She's Got To Go

Today, commentators on Tory politics face a dilemma. The chronicling of chronic incompetence is a necessary duty. But how can one prevent this from declining into repetitious tedium? Thinking about that took me back to the Sixties and Seventies: the era of vinyl records. Those of us who were underwhelmed by Bruckner's symphonies had a recurrent problem. 'Bababa, bababa, bababa:' was the record stuck, or was it merely the composer?

That was also the age of the Peter Simple column in the Daily Telegraph: the funniest writing in the history of journalism. In those days, Sir John Barbirolli, a formidable figure, was in charge of the Halle orchestra. This sparked off a splendid Simple-ism: 'Sir Jim Gastropodi is to conduct the Soup Hales symphony orchestra in a performance of Bruckner's interminable symphony.'

So who is conducting the Tory party in the performance of its interminable travails? The Prime Minister asks for sympathy from M. Juncker: not since Charles 11's trucklings to Louis X1V has any British head of government behaved in such a humiliating fashion. She ought to be reminded that even if she is not a serious figure, this is a serious country. It is also asserted that she has taken to threatening the foreigners with Boris, claiming that he would be worse than her. For once, she is probably right. She has at least found one use for a live Boris.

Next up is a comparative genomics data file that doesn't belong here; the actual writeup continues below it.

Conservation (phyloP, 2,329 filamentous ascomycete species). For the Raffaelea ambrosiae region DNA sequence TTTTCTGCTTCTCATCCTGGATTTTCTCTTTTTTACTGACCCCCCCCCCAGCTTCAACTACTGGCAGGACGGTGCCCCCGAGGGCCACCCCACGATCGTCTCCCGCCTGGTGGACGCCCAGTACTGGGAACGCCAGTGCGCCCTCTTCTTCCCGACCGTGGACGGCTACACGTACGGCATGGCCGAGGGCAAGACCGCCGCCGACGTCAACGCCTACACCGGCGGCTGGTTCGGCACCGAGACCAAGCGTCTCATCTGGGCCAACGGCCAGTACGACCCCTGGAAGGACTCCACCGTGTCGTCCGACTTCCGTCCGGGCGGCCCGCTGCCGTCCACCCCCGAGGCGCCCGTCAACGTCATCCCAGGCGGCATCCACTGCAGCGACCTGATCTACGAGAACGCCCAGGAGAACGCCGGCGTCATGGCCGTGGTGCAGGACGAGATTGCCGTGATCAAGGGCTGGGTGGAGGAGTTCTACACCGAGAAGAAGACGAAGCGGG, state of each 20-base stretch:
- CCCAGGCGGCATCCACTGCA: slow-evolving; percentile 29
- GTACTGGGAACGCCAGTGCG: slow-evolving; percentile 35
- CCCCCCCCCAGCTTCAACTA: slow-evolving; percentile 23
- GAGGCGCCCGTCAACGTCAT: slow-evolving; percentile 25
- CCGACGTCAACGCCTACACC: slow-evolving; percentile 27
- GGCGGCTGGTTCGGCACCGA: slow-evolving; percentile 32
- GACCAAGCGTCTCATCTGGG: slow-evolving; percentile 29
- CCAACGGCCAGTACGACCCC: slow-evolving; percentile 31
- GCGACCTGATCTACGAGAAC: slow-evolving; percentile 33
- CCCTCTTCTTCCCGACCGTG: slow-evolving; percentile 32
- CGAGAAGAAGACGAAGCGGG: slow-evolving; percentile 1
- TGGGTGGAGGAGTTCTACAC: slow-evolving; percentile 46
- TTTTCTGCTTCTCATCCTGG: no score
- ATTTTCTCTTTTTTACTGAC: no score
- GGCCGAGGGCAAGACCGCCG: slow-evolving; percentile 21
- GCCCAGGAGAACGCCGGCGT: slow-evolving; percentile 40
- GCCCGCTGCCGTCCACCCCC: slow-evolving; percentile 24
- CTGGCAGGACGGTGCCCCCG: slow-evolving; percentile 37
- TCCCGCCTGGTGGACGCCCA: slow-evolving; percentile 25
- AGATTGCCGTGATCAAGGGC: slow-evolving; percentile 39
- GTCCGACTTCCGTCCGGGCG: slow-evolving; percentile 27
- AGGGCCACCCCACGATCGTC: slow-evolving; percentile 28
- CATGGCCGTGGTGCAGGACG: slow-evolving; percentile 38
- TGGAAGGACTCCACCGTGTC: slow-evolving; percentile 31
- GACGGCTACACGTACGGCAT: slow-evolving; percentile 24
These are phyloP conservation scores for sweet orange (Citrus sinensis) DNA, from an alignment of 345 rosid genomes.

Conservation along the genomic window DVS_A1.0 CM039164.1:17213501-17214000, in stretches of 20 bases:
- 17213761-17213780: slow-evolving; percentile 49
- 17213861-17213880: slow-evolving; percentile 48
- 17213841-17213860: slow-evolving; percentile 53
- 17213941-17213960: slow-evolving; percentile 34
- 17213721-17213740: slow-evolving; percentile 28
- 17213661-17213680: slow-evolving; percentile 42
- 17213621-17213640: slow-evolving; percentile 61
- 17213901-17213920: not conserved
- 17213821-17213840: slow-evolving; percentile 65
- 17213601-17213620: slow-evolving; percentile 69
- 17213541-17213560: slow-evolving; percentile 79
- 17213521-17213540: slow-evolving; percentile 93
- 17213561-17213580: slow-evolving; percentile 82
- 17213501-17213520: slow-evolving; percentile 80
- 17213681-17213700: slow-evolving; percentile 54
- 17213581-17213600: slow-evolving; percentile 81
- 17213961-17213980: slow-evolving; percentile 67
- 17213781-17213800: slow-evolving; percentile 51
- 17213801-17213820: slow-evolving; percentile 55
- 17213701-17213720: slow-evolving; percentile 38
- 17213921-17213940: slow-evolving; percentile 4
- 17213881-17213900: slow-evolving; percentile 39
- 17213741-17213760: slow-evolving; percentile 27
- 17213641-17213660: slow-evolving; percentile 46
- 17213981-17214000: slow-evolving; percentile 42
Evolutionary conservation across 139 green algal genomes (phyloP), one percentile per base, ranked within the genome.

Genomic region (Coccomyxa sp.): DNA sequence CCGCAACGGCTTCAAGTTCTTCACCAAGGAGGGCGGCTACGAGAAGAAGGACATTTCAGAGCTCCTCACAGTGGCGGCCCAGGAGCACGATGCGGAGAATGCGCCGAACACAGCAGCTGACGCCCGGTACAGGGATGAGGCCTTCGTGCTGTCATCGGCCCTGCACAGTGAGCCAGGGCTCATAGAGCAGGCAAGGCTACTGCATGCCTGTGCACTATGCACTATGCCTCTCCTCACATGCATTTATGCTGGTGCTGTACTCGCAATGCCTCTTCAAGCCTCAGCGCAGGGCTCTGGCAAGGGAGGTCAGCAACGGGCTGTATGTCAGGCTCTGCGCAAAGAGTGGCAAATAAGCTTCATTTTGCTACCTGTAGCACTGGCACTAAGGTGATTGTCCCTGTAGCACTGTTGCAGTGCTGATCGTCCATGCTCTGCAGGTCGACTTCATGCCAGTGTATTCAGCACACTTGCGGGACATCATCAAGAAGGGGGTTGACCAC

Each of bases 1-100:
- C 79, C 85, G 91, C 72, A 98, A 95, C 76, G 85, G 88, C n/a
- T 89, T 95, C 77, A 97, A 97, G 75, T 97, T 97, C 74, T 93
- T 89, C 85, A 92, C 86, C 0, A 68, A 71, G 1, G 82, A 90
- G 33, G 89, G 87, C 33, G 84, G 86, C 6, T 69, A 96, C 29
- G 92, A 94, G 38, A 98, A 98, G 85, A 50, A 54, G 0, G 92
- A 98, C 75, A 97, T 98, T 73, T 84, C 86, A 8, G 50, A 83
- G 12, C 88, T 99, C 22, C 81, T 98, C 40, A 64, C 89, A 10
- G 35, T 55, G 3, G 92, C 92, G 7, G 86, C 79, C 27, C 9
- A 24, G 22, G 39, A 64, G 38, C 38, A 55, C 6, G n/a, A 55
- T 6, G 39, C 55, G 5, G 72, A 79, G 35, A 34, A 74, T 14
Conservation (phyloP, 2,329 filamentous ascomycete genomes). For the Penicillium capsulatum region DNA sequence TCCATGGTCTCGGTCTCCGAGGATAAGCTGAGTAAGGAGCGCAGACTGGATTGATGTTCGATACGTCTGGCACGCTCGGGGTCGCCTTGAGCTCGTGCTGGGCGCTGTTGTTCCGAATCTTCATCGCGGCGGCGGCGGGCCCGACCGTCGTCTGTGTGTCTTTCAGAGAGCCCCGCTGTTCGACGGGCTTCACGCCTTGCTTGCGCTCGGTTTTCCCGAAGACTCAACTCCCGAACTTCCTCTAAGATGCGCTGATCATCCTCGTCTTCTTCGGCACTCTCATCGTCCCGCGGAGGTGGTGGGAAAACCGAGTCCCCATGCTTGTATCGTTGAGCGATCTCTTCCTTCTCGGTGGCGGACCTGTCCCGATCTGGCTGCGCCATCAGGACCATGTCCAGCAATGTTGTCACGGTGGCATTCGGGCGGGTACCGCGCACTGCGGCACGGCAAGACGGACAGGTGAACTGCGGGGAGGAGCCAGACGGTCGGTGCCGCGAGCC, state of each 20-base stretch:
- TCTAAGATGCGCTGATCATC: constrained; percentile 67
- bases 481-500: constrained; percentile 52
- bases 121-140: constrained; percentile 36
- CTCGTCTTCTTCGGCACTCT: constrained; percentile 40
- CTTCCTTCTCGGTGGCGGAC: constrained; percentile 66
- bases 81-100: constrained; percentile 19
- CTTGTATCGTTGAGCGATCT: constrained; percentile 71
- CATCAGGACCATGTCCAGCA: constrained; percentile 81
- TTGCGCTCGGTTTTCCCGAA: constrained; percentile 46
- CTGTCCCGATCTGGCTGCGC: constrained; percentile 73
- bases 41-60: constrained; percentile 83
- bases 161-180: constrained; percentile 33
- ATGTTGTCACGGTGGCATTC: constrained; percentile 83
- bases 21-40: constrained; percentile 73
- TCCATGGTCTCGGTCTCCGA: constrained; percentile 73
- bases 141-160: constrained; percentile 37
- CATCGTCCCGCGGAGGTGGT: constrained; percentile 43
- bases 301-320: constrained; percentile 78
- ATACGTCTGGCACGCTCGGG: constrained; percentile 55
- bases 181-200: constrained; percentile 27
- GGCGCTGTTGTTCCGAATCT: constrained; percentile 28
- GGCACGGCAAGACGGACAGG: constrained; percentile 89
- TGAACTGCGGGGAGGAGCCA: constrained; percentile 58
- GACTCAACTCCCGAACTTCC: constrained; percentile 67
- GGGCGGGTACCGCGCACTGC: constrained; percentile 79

At the risk of repetition, three points are basic to the debate. First, if all the senior figures in the Tory party were taken into custody, and told that they would not be released until they had explained their party's policy on Europe - they would be facing perpetual imprisonment. That will be the case unless and until a PM gets a grip.

Second, the Tories are totally failing to explain their domestic agenda. In response to the Corbynista critique, the best on offer is panic-stricken me-tooisms. That is useless. Tory policy should be built round five clear goals: a property-owning democracy, work that pays, good education, a health service which strives to universalise best practice, and taxes as low as possible allowing for the demands of fiscal common-sense. We could add a sixth: public servants who believe in serving the public, as opposed to Chief Constables who think that nail-painting is more important than thief-taking. None of that is hard to expound. In each case, the detail is troublesome, but there are at least ten outstanding and increasingly frustrated young-ish politicians on the back-benches, or the junior ministerial ranks, who cannot wait to get tore in to the politics and the policies. That will not happen until a PM gets a grip, clears out failure and promotes promise.

Third, it all comes back to getting a grip. That cannot happen as long as Theresa May is in office. When she is not hawking her self-pity around the continent, she is hawking her dithering around Downing Street. For the past few months, I have not met a single Tory who has faith in Mrs May. She is there because it would not be easy to get rid of her. As a result, she is weak but stable. But that is not the stability of a Prime Minister of Great Britain and Northern Ireland. It is the stability of a long-stay comatose patient on a life-support machine.

Every day that she remains in office undermines her party and her country. There is an alternative: Michael Fallon, who would slip easily into the job while encouraging rising talent. Indeed, even if he took office as an interim, he might not be as interim as all that.

As long as the hapless old girl is there, Britain will be adrift while Corbyn rises. Any patriotic Tory - and that ought to be a tautology - should find that intolerable. She's got to go. 

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